As we near the end of another year filled with ups and downs, Aussies are gearing up to spread a little joy by splurging on loved ones during the holidays, and they’re choosing the most eco-friendly options available. With the growing awareness around the environmental impact of silly season waste, many are thinking of new ways to minimise their footprint and still enjoy the holidays without compromising all the trimmings.
Dubbed “The Most Wasteful Time of Year”, we collectively produce 30% more waste at Christmas time than any other time of year, with nearly 5 million tonnes of food sent to landfill. We use in excess of 150,000km of wrapping paper alone, enough to go around the earth nearly four times. The main offenders at Christmas are packaging, presents and food waste, with single-use plastics taking the crown for having one of the most significant impacts on land and water pollution.
Australia’s culture of excess during Christmas has a well-documented effect on the environment; as waste materials left over from the holiday season breaks down in landfill, methane is released into the atmosphere, which contributes to global warming.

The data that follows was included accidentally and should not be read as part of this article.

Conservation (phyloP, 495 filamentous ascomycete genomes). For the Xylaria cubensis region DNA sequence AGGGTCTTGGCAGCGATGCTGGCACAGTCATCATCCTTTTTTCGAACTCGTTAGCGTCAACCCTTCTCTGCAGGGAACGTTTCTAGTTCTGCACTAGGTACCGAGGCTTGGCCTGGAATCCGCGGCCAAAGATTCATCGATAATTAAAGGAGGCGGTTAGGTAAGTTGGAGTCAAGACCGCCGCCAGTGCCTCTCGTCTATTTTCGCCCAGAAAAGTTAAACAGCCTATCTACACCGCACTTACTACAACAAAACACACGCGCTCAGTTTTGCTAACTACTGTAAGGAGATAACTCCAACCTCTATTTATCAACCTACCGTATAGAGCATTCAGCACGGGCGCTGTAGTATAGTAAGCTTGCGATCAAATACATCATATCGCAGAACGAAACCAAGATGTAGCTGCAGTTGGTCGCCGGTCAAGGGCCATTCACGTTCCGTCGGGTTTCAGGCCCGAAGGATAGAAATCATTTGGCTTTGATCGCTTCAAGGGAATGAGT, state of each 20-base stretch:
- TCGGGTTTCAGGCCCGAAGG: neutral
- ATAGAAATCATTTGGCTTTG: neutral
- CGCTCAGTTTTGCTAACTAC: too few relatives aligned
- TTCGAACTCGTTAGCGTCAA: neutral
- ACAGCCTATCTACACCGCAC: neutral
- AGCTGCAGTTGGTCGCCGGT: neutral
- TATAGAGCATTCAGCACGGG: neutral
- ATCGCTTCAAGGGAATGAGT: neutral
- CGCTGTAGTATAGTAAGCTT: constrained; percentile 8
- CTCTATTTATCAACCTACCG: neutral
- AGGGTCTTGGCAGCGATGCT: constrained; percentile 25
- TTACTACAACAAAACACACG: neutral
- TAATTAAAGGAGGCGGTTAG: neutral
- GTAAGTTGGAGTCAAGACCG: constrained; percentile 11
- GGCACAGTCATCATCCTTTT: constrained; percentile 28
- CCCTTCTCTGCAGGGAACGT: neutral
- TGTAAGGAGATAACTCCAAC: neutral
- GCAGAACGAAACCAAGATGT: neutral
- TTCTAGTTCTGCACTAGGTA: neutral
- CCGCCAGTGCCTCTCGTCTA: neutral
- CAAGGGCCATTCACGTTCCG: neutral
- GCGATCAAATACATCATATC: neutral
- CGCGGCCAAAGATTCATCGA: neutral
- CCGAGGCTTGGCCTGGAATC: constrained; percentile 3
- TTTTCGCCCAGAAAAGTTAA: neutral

Last year Australians spent a staggering $574 million on 18.7 million unwanted gifts, sending an avalanche of plastic packaging and rejected items straight to landfill. Despite the dampening effects of inflation and cost of living concerns, the ecommerce boom shows no sign of slowing down in the lead up to the silly season. As Christmas 2022 approaches, consumers are still keen to shop online, but are more wary of the effect their consumption has on the environment.
I’m horrified by the excess plastic packaging generated by online shopping, especially around the holiday season. Confronted by the vast amount of plastic during this time, I encourage retailers to make the simple swap to packaging materials that are designed to decompose completely, to dramatically reduce the amount of plastic going into landfill.
Consumers are likewise calling on businesses to take action, with research from Deloitte showing that they expect companies to show leadership on the issues of climate change and environment. In terms of voting with their dollar 90% of Aussie consumers show a marked preference for ethical and sustainable products over their conventional counterparts. And for Christmas a quarter of respondents surveyed by ING said they would like to receive “socially conscious or eco-friendly” Christmas presents this year, with the eco-conscious preference extending to packaging too.
More customers are demonstrating their commitment to the plastic-free movement by purchasing from retailers that opt for zero-waste packaging, like fashion label Cue, online retailer Beginning Boutique and cosmetics company Lush, to name a few. Meanwhile retailers that aren’t environmentally friendly are being dumped by consumers in droves. Don’t let packaging be an afterthought this year.
Anaita Sarkar is the founder of Hero Packaging.